Dozens of Somali community members concerned about the recruitment of local youth into extremist groups called for more resources to help combat the radicalization of their children.
More than 60 people at the Brian Coyle Community Center in Minneapolis on Sunday heard Somali leaders, an imam and U.S. Attorney Andy Luger call for more expanded efforts to support Somali youth, more mentorship of youth by elders and increased partnerships between the community and law enforcement.
Minneapolis resident Ali Hayle said previous pledges by authorities to work with the community left him jaded when they didn’t seem to follow through with action. But Hayle said he left Sunday’s town hall meeting optimistic about the community’s future and the speakers’ sincerity.
“Hopefully, things will change,” Hayle said.
Several Minnesota youths recruited to fight in Somalia or Syria have died on those battlefields.
Hayle and other speakers said a key to fighting the recruitment of youth into terrorist groups like the Islamic State in Iraq and the Levant (ISIL) and Al-Shabab, an Al-Qaida-linked group, is creating an environment in Minnesota where Somalis and other immigrants feel welcomed and have opportunities to succeed.
Amano Dube, director of the Brian Coyle Community Center, said investing in education and after school programs will give youth the skills and opportunities to pursue other avenues in life.
“If we have … programs like that, no one will choose negativity,” Dube said.
Activist Ilhan Omar said that conversations about fighting radicalism often focus on younger children, when most of the approximately 20 people recruited out of Minnesota were older than 22 at the time. Omar said many youths become vulnerable during high school when they face an identity crisis about what it means to be Somali, Muslim and an American.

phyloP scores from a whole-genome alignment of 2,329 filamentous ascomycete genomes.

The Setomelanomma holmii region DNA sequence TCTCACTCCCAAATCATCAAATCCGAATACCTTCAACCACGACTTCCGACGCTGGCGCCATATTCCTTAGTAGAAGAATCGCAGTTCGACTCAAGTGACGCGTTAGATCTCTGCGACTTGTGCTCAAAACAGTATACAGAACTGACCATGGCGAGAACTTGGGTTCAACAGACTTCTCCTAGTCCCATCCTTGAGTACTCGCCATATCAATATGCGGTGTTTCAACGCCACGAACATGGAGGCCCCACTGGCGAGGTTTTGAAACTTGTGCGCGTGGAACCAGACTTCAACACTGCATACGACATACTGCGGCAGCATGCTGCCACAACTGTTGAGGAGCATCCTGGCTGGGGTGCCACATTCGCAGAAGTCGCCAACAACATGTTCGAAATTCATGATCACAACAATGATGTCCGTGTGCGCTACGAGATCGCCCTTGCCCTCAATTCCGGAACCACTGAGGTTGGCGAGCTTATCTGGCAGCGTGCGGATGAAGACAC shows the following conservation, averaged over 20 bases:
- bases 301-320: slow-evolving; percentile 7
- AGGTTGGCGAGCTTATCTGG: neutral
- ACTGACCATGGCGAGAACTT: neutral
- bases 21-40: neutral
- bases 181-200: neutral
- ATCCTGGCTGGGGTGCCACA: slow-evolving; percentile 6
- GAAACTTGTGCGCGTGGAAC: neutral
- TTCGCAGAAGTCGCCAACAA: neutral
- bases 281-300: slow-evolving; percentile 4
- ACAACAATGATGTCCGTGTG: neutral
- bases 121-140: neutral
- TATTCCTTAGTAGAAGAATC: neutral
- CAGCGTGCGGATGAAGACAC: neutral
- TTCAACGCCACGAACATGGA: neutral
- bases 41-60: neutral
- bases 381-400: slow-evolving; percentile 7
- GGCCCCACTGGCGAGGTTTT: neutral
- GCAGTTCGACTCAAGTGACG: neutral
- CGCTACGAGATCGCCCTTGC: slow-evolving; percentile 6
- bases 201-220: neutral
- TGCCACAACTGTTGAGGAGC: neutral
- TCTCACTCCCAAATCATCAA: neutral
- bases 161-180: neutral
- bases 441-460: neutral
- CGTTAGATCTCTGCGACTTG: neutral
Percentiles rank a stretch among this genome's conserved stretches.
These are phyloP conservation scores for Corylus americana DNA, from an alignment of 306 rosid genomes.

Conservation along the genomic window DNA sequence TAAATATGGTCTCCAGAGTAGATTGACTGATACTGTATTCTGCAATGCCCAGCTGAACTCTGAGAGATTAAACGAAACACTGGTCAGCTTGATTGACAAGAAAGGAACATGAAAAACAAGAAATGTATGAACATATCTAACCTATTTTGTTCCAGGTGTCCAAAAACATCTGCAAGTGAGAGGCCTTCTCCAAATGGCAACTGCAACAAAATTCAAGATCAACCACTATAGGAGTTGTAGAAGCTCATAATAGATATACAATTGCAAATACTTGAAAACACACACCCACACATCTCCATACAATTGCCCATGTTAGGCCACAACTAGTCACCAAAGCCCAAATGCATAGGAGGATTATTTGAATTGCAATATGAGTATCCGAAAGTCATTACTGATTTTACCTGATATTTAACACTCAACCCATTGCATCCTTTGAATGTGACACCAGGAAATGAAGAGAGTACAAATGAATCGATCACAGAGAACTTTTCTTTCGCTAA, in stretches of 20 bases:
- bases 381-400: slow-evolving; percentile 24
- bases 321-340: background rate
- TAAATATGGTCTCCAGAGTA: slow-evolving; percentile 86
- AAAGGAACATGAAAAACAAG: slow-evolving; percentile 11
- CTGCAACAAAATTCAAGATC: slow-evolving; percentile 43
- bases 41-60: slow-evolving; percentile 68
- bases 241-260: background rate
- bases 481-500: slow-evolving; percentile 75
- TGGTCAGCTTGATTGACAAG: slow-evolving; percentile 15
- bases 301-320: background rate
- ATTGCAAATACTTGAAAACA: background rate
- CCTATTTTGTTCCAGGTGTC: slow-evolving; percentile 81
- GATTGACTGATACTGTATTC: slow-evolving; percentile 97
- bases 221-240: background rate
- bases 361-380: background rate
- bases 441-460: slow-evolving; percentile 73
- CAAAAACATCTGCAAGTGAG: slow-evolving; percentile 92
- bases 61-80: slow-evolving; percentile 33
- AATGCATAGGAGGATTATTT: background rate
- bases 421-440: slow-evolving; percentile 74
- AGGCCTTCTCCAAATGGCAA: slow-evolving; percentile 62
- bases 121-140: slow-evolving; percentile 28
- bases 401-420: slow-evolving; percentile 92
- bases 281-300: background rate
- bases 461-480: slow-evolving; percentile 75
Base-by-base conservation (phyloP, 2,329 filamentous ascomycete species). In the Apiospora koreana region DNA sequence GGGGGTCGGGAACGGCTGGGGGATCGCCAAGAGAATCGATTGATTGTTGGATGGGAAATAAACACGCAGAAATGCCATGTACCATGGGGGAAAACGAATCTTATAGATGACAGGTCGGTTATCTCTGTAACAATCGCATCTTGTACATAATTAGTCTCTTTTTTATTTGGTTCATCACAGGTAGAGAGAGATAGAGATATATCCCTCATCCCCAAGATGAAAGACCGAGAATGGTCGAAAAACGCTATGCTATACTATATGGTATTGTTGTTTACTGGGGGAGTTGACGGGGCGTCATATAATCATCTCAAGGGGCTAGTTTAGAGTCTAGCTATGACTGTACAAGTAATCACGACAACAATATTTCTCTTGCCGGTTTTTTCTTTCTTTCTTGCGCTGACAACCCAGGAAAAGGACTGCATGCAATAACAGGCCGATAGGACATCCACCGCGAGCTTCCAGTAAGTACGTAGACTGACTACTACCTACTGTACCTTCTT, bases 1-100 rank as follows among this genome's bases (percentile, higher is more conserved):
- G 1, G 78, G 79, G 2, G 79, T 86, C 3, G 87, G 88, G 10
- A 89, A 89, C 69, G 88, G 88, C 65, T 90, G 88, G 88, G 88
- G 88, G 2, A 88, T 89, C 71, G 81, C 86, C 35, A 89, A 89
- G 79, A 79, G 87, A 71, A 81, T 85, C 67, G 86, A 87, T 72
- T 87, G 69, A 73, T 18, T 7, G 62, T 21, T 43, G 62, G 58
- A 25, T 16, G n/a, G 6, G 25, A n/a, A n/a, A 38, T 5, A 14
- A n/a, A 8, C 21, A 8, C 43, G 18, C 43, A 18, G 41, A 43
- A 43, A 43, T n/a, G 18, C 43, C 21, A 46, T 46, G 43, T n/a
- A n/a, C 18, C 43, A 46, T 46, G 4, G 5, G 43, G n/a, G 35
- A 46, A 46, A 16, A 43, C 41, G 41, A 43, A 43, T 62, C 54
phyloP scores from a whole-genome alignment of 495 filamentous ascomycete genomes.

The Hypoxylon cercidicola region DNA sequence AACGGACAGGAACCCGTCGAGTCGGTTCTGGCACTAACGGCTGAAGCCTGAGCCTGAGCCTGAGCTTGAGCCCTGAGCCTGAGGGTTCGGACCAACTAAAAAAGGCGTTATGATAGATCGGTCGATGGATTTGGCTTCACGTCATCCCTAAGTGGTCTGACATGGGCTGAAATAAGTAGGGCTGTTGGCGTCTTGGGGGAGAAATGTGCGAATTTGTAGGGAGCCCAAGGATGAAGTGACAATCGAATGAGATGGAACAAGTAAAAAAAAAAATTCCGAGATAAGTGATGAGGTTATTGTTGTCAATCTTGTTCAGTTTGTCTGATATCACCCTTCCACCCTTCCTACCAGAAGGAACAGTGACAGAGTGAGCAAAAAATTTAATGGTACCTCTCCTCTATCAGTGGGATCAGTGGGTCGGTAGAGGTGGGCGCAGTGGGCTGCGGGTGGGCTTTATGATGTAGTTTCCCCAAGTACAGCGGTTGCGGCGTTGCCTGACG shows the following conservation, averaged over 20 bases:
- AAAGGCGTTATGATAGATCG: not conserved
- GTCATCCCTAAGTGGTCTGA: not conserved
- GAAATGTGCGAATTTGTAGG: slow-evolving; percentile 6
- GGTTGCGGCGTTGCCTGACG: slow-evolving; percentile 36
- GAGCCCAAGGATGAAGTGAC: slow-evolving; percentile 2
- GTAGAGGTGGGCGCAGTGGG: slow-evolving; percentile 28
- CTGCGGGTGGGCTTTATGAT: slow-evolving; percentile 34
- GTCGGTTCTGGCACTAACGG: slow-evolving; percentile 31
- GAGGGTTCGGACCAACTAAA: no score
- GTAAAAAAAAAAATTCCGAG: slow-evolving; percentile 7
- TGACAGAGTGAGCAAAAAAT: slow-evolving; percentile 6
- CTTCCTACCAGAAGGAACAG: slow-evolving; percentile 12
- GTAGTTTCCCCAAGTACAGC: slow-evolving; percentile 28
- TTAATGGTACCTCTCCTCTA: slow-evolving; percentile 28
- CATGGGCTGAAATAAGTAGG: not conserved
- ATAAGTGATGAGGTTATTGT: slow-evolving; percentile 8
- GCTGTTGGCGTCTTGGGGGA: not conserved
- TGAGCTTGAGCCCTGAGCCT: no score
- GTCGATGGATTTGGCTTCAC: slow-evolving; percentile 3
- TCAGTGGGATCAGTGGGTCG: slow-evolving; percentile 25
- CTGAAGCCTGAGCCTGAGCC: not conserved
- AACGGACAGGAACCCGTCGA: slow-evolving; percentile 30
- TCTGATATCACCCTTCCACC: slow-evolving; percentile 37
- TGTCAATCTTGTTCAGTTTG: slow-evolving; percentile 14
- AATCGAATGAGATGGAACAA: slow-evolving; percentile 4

She urged community members to take it upon themselves to combat radicalization.
“We shouldn’t just think about financial resources,” Omar said, “but about how each of us can be a resource for that young person who is struggling.”
Luger told the crowd that quashing the discrimination Somalis face here will help address the “root cause” of radicalization.
He said some Somalis have expressed concern about treatment at the airport, prompting a meeting with community members and the Transportation Security Administration at the Minneapolis-St. Paul International Airport that Luger called one step in many toward ending the recruitment of Somali youth.
Luger pledged to take community members with him to a meeting at the White House in October addressing the recruitment of Somali youth.
“I want you to know this is not an attack on the Somali community,” Luger said of the fight against radicalization. “This is something we’re doing together.”